There was a time, just a few years ago, when many of us believed that for-profit education was about to take over the world. It seemed perfectly reasonable that, since online technology changes everything, community colleges had better adapt or perish. Let the free market provide instruction, as it provides other commodities. The train is leaving the station, whether you are on it or not, Buster.
Well, online instruction is certainly here to stay but, as it turns out, the for-profit sector of higher education is hurting. The giant University of Phoenix (with campuses all over the country) has experienced massive layoffs and is considering "going private," due to falling stock prices, according to Matt Reed of Inside Higher Ed. Plus, many proprietary schools are in deep trouble with the feds over false advertising about purportedly lucrative—and perhaps fraudulent—job prospects, while students borrow heavily to pay private tuition and fees.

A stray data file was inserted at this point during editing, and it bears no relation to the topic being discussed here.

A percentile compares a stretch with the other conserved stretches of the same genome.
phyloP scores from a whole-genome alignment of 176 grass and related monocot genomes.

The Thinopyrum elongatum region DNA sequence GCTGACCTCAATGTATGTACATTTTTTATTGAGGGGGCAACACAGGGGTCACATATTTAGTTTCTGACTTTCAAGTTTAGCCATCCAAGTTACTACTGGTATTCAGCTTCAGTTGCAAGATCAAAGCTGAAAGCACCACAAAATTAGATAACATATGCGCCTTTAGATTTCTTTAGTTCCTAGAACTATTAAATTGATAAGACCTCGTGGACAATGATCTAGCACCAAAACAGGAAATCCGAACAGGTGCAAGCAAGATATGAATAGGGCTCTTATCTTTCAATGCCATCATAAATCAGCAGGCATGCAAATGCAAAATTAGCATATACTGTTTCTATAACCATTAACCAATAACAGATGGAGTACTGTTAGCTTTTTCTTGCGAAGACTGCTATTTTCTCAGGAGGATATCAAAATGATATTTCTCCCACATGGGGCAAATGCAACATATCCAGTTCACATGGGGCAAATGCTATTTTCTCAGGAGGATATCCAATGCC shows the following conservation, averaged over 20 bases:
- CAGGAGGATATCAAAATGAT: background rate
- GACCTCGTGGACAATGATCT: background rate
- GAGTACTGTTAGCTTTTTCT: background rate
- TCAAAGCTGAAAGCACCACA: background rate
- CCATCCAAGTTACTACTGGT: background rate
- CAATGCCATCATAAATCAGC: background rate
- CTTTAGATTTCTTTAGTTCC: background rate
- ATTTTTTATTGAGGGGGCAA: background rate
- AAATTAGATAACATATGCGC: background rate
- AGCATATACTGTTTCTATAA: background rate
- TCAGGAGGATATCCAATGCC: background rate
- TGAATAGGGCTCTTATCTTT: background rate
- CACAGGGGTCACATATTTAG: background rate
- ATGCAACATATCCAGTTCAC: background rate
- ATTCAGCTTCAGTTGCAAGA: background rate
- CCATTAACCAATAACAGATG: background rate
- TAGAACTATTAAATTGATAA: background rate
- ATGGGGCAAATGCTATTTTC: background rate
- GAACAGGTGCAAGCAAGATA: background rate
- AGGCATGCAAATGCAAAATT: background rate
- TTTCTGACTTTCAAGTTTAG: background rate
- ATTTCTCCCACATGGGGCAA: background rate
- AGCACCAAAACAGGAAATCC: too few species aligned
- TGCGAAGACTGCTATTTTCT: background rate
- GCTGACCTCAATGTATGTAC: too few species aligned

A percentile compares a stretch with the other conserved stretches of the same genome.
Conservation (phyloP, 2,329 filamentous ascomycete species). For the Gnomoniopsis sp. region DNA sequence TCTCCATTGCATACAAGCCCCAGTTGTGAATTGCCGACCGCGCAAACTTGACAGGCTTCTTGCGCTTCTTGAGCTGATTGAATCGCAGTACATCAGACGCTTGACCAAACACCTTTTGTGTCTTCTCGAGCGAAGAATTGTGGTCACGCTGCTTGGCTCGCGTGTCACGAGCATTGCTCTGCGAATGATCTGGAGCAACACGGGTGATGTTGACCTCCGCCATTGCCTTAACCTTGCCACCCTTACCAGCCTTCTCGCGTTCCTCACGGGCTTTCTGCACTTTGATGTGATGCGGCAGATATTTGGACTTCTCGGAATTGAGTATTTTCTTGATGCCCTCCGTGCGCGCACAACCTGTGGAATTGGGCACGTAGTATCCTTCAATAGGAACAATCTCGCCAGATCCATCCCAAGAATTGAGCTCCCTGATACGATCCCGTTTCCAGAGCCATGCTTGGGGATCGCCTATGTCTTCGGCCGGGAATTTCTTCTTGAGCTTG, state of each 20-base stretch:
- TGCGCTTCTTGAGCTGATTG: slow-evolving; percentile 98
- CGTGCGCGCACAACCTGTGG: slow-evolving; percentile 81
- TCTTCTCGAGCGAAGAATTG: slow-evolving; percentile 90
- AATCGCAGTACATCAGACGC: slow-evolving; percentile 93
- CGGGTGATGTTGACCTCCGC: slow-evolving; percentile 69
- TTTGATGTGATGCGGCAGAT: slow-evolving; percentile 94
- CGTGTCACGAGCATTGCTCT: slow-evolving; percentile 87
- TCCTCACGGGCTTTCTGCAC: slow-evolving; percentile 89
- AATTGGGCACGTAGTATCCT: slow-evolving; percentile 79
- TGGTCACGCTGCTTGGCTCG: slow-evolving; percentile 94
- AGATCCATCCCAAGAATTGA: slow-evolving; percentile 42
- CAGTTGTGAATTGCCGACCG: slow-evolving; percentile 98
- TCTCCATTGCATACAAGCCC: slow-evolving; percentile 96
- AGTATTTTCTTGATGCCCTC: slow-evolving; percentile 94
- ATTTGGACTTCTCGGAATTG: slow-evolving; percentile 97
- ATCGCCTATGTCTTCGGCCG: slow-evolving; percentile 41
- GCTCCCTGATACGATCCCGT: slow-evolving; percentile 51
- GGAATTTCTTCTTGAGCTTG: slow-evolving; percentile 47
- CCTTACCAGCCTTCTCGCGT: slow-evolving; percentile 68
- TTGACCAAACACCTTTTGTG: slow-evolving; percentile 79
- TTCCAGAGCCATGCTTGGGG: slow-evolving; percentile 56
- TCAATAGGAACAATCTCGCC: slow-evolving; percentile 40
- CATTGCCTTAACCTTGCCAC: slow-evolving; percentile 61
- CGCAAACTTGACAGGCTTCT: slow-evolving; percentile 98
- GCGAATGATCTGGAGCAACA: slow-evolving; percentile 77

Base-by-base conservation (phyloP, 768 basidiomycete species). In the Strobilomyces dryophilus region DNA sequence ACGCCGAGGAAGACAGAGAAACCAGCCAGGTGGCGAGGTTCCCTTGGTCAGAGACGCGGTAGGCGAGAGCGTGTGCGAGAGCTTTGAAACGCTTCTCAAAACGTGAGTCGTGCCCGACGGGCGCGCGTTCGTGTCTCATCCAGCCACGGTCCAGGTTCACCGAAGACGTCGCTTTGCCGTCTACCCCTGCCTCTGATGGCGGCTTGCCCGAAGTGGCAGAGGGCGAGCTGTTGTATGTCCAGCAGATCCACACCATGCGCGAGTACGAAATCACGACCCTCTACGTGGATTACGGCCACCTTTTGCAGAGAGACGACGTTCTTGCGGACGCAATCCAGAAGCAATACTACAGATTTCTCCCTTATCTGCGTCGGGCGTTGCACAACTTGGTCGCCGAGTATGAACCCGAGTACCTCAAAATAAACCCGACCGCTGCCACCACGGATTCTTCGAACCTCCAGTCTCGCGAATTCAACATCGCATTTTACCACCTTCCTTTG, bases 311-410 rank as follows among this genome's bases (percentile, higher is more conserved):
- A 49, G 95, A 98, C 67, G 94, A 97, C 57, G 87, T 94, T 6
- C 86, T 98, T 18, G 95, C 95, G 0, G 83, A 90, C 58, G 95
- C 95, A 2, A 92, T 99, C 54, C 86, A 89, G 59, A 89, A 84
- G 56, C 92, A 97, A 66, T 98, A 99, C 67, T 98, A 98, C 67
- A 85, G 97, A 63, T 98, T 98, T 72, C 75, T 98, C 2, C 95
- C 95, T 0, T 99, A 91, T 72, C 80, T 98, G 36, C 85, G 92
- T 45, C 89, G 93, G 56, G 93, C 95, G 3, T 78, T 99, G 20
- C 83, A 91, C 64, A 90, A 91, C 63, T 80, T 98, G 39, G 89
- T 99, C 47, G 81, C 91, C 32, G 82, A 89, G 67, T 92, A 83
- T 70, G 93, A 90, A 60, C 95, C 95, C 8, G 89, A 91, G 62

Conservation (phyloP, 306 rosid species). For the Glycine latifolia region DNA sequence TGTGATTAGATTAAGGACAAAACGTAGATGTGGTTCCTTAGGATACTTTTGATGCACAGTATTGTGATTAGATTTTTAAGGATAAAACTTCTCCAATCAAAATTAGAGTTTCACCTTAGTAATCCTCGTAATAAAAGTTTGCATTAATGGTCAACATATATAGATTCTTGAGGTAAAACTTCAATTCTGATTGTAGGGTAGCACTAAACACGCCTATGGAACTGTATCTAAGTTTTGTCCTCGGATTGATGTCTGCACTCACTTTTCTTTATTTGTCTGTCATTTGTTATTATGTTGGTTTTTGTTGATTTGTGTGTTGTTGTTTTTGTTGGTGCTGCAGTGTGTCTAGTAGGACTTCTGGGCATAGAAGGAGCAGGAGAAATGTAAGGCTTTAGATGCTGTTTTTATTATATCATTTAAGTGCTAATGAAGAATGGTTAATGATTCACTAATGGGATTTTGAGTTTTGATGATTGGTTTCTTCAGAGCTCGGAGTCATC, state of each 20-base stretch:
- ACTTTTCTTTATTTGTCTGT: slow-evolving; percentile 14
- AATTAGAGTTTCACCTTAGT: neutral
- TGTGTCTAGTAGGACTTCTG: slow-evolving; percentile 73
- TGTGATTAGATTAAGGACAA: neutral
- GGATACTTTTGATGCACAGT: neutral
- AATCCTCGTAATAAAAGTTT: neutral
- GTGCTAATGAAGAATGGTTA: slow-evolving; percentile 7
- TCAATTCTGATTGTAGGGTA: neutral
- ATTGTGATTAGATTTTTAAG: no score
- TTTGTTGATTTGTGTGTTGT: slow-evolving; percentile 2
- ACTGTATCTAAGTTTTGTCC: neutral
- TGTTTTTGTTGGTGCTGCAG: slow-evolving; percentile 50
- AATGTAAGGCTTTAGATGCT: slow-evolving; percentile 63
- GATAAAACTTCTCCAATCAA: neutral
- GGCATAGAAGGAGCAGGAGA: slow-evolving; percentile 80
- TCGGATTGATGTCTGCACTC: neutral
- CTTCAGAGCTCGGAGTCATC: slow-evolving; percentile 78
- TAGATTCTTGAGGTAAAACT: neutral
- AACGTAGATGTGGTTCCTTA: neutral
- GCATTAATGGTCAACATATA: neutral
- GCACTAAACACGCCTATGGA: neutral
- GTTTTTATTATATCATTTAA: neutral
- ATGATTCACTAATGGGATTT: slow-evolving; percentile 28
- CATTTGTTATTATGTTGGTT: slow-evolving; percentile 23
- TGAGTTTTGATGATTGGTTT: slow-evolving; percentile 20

Investors are probably wishing they had never heard of this particular opportunity.
Some MOOCs are doing okay, but many of the more successful operations are reportedly non-profit. And the completion rates tend to be very low, especially for the kind of introductory classes offered already at community colleges. Who knew?
We all have trouble resisting the siren call of the Next Big Thing. Sometimes we do things simply because we can—an attitude almost certain to cause problems. But we can't help it: We're Americans. We hear the beating of the tom-tom, march like ants to molasses, and dance on the tables, in tribute to the Next Big Thing.
Comic writer (and native Texan) Jack Handey said it best, in one of his Deep Thoughts:
“I think a new, different kind of bowling should be “carpet bowling.” It’s just like regular bowling, only the lanes are carpet instead of wood. I don’t know why we should do this, but my God, we’ve got to try something!”